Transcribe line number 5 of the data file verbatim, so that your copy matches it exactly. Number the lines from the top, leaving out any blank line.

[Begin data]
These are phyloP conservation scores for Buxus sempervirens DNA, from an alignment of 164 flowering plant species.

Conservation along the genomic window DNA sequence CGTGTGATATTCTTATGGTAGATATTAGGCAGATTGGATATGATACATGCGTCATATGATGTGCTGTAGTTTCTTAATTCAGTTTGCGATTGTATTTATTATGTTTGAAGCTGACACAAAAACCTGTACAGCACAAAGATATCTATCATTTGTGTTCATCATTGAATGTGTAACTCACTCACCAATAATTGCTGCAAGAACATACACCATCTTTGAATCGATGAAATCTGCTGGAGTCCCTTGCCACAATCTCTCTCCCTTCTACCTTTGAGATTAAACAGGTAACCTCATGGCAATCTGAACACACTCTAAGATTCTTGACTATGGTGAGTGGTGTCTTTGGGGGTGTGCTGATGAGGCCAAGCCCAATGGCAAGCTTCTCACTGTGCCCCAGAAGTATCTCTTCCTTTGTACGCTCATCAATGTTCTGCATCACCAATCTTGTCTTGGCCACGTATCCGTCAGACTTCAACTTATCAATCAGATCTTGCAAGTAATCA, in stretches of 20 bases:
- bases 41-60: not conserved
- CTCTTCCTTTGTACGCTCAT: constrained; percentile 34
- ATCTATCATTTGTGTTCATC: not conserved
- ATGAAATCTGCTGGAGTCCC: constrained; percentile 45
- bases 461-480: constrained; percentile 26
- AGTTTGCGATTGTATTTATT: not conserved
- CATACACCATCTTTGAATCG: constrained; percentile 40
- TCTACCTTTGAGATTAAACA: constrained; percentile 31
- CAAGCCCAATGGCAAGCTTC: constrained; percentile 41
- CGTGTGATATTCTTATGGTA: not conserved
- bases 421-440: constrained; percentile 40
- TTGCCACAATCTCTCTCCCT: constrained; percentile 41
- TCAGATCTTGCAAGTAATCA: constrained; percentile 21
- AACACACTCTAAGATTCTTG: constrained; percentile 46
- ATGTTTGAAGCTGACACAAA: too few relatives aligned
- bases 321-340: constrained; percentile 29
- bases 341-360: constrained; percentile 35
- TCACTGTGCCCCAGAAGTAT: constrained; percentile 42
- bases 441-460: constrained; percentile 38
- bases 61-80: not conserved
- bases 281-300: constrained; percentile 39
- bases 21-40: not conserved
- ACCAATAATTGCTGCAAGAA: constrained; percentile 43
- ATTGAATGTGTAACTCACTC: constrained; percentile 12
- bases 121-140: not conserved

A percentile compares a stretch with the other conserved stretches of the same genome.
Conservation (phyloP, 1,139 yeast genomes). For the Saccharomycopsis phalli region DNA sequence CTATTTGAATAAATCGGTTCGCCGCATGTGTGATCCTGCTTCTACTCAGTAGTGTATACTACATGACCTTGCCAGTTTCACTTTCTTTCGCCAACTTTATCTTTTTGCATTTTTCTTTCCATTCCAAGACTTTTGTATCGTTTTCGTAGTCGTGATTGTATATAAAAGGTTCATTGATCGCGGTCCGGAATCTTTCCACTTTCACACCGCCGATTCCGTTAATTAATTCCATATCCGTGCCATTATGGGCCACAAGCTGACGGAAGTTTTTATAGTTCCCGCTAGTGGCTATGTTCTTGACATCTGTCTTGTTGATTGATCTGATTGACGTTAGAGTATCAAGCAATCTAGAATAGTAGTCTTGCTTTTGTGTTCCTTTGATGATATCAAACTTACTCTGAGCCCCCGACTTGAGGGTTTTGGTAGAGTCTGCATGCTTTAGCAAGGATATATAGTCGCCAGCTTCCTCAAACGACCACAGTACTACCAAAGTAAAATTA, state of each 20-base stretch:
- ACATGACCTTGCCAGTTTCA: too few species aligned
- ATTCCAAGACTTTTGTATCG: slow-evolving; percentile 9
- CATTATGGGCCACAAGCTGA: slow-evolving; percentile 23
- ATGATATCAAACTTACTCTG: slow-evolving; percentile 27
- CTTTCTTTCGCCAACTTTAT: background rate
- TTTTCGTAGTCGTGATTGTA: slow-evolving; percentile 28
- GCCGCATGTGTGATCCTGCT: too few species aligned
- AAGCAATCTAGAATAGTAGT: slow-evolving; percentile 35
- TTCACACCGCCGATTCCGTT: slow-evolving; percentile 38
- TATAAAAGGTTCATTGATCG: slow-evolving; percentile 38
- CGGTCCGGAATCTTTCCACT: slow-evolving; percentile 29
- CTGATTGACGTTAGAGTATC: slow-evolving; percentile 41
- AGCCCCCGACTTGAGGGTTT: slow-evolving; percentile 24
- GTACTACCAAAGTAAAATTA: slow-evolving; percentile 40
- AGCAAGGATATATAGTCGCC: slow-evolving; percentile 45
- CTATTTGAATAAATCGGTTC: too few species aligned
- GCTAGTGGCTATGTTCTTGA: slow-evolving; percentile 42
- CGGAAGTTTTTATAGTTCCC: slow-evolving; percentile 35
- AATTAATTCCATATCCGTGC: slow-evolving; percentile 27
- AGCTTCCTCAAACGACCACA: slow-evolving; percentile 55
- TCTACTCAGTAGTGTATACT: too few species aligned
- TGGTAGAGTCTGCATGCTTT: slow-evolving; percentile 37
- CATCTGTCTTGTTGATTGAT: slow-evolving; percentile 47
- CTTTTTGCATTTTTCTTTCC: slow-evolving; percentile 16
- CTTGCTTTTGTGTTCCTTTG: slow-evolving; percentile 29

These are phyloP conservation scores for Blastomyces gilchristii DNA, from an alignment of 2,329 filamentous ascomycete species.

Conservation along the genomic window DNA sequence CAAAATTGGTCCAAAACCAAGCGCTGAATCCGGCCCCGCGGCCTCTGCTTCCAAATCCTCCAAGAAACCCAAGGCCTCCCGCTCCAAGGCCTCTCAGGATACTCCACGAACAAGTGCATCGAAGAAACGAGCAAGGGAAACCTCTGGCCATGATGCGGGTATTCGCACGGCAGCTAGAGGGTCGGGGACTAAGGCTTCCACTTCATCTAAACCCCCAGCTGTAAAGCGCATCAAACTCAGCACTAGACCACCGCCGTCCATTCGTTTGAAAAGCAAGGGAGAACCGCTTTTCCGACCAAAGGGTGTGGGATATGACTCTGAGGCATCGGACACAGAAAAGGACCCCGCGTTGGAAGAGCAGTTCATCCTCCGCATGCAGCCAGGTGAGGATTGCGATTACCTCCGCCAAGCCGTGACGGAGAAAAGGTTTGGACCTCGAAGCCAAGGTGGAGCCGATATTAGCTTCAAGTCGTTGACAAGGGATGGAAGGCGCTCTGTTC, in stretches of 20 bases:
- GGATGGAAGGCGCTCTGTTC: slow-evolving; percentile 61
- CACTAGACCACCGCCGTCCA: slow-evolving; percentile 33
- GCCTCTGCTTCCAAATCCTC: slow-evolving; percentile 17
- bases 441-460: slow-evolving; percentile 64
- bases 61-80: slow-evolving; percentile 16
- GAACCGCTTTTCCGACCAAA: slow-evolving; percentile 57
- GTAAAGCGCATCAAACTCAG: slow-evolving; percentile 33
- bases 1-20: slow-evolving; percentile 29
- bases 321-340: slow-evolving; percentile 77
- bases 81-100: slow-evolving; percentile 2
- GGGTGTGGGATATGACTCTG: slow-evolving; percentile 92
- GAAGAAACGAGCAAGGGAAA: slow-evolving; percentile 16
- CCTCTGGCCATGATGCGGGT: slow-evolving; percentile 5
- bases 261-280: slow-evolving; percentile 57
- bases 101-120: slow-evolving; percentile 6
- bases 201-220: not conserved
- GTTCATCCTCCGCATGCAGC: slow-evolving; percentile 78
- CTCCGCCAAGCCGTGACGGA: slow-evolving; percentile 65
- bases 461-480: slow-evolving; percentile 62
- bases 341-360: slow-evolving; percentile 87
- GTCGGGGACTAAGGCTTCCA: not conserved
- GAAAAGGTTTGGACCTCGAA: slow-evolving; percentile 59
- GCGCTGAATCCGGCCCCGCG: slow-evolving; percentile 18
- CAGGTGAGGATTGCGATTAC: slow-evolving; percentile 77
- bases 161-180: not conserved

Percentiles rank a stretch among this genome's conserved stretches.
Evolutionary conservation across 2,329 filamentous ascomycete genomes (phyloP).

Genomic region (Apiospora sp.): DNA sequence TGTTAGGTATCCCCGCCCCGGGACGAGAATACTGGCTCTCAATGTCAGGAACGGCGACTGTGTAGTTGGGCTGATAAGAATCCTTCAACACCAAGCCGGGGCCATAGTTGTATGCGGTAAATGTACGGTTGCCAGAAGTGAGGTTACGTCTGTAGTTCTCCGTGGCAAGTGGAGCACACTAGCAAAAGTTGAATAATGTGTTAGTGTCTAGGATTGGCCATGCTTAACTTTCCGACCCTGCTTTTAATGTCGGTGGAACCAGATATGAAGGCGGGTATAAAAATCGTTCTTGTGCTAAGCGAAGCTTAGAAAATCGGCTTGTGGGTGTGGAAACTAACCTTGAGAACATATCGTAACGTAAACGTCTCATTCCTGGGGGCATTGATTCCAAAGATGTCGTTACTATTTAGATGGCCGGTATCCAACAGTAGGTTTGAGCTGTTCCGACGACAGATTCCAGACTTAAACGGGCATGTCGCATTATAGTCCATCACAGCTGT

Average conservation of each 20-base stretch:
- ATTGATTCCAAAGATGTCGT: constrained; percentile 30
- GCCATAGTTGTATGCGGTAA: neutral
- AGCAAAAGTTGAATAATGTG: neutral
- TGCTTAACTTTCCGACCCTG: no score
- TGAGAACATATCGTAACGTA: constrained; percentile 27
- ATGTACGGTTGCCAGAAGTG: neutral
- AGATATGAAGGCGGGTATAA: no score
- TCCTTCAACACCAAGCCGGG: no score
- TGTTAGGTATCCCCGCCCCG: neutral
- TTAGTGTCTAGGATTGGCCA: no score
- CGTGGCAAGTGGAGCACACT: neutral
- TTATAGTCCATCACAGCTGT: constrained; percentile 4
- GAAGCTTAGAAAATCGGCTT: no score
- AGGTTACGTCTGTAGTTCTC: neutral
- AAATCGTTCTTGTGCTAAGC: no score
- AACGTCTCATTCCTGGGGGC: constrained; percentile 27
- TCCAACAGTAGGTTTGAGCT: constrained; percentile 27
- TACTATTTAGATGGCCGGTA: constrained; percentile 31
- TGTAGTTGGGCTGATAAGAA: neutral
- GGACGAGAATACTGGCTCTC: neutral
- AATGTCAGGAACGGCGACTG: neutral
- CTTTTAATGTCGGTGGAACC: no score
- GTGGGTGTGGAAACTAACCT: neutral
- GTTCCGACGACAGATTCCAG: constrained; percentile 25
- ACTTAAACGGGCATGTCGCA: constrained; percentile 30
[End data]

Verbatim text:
- ATCTATCATTTGTGTTCATC: not conserved